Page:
"Nobody got fired for buying IBM"

That’s a famous (though never official) strapline for Big Blue that’s familiar to anyone in the tech industry. It reflected a strong brand reputation: that is, that IBM would never let you down. That it was a safe choice.

But does brand reputation still matter in 2019? Many marketers today find themselves asking whether people are choosing to focus more on the quality of the offering, rather than on the brand.

Trusting a tech brand

In 2018 Spiceworks surveyed 674 IT decision makers across the US and EMEA to understand what influences their business and personal technology purchases and how these choices vary across generations.

The vast majority of respondents (about 85 per cent) need to trust a tech brand before making a purchase. 

For some IT buyers, trust must be gained through previous experience: one-third of Millennial buyers need to have previous experience with a tech brand before making a purchase.

Strong brand reputation is the most important company attribute for both business (75 percent) and personal (66 percent) purchases, perhaps because IT buyers are less likely to take risks when business outcomes – and potentially their jobs – are at stake.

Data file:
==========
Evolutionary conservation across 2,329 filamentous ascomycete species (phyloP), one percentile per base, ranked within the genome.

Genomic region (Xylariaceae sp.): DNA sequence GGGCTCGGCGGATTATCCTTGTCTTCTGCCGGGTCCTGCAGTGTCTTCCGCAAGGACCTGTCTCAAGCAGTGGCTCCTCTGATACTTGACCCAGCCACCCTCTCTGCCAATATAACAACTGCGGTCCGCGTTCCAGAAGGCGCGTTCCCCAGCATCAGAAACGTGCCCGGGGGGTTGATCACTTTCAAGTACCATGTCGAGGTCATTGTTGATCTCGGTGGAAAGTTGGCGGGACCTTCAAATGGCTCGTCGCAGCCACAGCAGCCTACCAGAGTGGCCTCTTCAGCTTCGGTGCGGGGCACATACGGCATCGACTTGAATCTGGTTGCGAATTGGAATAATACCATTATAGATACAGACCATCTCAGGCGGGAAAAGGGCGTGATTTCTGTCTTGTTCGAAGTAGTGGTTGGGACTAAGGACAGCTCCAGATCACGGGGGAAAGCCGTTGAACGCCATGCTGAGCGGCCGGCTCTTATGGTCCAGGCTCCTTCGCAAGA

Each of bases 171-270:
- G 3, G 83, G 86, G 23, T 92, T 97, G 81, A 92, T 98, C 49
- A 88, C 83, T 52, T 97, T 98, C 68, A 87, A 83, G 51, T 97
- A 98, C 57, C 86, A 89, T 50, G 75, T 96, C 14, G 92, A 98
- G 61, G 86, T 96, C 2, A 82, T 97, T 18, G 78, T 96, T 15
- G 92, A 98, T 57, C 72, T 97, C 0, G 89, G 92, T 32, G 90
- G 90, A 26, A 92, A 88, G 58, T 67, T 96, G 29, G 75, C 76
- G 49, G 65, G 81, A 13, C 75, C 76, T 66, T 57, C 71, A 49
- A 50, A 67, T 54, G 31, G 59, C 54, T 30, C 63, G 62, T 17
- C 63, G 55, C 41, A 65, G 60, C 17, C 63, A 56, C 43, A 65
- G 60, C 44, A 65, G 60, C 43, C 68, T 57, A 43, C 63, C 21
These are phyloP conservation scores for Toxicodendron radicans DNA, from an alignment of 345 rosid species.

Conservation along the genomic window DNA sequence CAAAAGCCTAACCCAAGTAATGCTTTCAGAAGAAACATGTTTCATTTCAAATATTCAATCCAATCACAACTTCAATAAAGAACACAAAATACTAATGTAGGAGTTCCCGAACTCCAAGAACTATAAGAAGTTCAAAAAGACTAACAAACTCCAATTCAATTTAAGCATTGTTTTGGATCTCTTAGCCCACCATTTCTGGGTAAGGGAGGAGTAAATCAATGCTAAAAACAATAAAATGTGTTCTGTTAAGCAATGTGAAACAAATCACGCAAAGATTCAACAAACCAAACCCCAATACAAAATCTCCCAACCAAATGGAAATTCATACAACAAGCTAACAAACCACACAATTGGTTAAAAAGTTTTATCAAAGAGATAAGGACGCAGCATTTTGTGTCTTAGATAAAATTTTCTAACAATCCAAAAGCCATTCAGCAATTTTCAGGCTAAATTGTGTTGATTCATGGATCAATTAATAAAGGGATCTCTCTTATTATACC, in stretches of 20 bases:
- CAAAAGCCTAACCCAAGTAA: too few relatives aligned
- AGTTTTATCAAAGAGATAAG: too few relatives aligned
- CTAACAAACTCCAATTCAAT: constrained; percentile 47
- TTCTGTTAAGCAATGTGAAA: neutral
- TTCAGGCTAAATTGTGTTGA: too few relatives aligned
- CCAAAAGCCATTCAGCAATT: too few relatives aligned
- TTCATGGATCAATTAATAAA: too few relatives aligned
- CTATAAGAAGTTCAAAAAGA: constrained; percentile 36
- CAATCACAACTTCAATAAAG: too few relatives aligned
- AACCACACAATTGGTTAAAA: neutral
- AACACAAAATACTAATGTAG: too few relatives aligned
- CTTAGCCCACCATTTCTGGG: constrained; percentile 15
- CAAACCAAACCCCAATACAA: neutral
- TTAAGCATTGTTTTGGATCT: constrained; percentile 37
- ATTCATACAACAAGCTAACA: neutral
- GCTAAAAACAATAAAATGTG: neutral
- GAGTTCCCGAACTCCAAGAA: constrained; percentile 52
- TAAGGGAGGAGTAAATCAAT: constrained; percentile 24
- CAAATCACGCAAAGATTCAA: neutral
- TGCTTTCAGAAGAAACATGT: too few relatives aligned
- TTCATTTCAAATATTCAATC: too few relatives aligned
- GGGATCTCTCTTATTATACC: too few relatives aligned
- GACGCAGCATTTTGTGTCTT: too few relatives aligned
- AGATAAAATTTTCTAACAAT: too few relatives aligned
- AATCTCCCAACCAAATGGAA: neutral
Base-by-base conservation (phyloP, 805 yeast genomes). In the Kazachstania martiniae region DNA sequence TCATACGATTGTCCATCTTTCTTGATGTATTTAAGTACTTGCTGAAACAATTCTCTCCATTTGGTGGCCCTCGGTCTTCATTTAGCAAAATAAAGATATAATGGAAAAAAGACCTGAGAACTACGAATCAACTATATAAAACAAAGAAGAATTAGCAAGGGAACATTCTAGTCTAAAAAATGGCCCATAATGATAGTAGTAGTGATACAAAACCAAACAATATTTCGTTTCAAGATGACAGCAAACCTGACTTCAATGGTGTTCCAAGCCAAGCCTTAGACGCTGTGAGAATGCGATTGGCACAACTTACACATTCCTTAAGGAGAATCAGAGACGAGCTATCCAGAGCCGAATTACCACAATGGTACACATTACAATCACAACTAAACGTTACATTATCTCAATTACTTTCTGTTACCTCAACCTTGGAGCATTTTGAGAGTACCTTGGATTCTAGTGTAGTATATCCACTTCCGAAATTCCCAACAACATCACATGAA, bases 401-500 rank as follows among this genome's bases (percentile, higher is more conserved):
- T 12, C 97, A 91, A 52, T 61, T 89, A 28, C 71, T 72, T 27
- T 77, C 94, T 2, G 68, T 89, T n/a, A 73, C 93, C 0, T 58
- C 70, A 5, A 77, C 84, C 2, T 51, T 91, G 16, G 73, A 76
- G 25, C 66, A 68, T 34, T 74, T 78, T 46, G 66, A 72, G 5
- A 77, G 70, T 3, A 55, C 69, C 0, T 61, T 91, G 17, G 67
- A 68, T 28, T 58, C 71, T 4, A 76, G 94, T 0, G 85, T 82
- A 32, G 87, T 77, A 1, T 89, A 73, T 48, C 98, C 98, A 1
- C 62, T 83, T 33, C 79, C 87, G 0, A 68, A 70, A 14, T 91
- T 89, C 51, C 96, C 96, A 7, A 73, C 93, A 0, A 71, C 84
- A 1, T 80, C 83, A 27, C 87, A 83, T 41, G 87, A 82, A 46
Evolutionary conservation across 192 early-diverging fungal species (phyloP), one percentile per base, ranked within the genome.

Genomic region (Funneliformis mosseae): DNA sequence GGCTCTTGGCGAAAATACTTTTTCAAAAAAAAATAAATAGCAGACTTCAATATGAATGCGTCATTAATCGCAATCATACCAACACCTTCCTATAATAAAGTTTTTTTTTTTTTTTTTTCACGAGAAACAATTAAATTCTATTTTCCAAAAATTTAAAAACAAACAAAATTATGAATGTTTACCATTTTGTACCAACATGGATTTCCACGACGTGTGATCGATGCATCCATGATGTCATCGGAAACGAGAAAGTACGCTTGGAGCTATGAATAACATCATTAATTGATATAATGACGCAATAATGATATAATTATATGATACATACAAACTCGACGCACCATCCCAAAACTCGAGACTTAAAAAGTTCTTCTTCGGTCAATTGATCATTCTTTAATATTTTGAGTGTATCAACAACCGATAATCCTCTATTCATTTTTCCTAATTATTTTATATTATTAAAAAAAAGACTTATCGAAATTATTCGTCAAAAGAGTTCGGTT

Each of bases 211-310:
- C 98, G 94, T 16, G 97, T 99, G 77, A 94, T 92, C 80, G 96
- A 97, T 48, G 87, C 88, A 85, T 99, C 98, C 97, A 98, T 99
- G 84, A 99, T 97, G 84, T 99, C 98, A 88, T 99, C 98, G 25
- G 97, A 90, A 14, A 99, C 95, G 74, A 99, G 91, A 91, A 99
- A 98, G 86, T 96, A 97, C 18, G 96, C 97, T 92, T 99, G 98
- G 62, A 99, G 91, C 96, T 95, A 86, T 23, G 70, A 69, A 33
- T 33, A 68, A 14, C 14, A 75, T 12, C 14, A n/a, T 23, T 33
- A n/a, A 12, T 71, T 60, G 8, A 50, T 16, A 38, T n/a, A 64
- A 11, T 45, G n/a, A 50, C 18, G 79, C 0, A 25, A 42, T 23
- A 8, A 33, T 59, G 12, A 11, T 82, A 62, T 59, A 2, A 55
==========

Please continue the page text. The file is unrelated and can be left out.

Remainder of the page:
Brand’s reputation is as important as ever

With decision-making teams expanding and diversifying, they can now access information from literally millions of sources when they consider and evaluate tech vendors. 

So how do you build a strong brand reputation that builds confidence, increases trust and, ultimately, attracts customers?

Having a good product seems like an obvious choice. But user experience also needs to be at the top of the list. 

User experience 

This isn’t limited to how well your website functions – no matter how slick or simple it might be to use – but also depends on how you engage with prospects through a variety of channels. 

These include:

  • Content marketing
  • Customer service and support
  • Social media engagement
  • Customer advocates

The bottom line

Ultimately, your reputation will have a significant impact when IT buyers are evaluating tech vendors. And you can help by also being transparent and consistent, and by delivering a timely and personal service experience. 

The bottom line is to always keep the customer in mind. After all, B2B tech buyers are human, and they’re looking for the same assurances as everyone else when they make decisions.